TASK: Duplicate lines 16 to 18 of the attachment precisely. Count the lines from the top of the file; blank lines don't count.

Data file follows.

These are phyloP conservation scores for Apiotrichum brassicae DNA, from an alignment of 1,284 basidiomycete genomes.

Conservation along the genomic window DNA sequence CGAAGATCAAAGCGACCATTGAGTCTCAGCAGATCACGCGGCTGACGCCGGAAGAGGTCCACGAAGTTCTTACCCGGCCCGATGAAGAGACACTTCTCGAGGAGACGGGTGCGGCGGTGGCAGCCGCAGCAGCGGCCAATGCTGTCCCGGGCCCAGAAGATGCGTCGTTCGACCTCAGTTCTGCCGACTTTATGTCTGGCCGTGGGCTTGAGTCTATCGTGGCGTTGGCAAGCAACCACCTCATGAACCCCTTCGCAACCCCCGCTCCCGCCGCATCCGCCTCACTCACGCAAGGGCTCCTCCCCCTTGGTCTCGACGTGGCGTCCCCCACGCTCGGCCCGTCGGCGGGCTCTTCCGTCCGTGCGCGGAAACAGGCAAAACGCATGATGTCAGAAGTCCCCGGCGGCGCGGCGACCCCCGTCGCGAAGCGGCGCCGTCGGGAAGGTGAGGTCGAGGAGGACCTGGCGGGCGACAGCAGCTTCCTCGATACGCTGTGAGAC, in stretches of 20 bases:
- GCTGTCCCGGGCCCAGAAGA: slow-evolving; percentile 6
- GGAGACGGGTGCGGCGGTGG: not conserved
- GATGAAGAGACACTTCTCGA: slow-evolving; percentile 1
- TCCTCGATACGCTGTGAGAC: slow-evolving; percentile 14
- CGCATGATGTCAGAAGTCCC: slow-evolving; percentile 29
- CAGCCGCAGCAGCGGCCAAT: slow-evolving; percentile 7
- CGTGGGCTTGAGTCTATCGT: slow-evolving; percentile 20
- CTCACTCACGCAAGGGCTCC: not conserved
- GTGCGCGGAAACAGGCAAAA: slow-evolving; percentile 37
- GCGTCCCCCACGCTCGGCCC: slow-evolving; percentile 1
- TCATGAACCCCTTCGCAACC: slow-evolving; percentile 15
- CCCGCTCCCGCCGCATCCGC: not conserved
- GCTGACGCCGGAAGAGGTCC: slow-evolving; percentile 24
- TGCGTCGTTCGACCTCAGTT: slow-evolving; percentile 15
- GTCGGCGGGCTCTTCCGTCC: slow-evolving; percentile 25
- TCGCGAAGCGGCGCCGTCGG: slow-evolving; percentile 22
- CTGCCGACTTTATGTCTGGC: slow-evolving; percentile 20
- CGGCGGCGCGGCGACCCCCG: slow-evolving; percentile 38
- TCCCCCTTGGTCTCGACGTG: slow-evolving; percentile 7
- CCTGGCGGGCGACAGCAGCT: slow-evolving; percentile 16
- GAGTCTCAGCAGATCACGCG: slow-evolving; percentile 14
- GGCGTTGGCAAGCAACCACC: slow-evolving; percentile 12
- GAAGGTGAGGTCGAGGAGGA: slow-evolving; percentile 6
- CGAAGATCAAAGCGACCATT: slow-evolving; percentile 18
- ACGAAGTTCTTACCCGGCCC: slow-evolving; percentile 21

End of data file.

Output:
- TGCGTCGTTCGACCTCAGTT: slow-evolving; percentile 15
- GTCGGCGGGCTCTTCCGTCC: slow-evolving; percentile 25
- TCGCGAAGCGGCGCCGTCGG: slow-evolving; percentile 22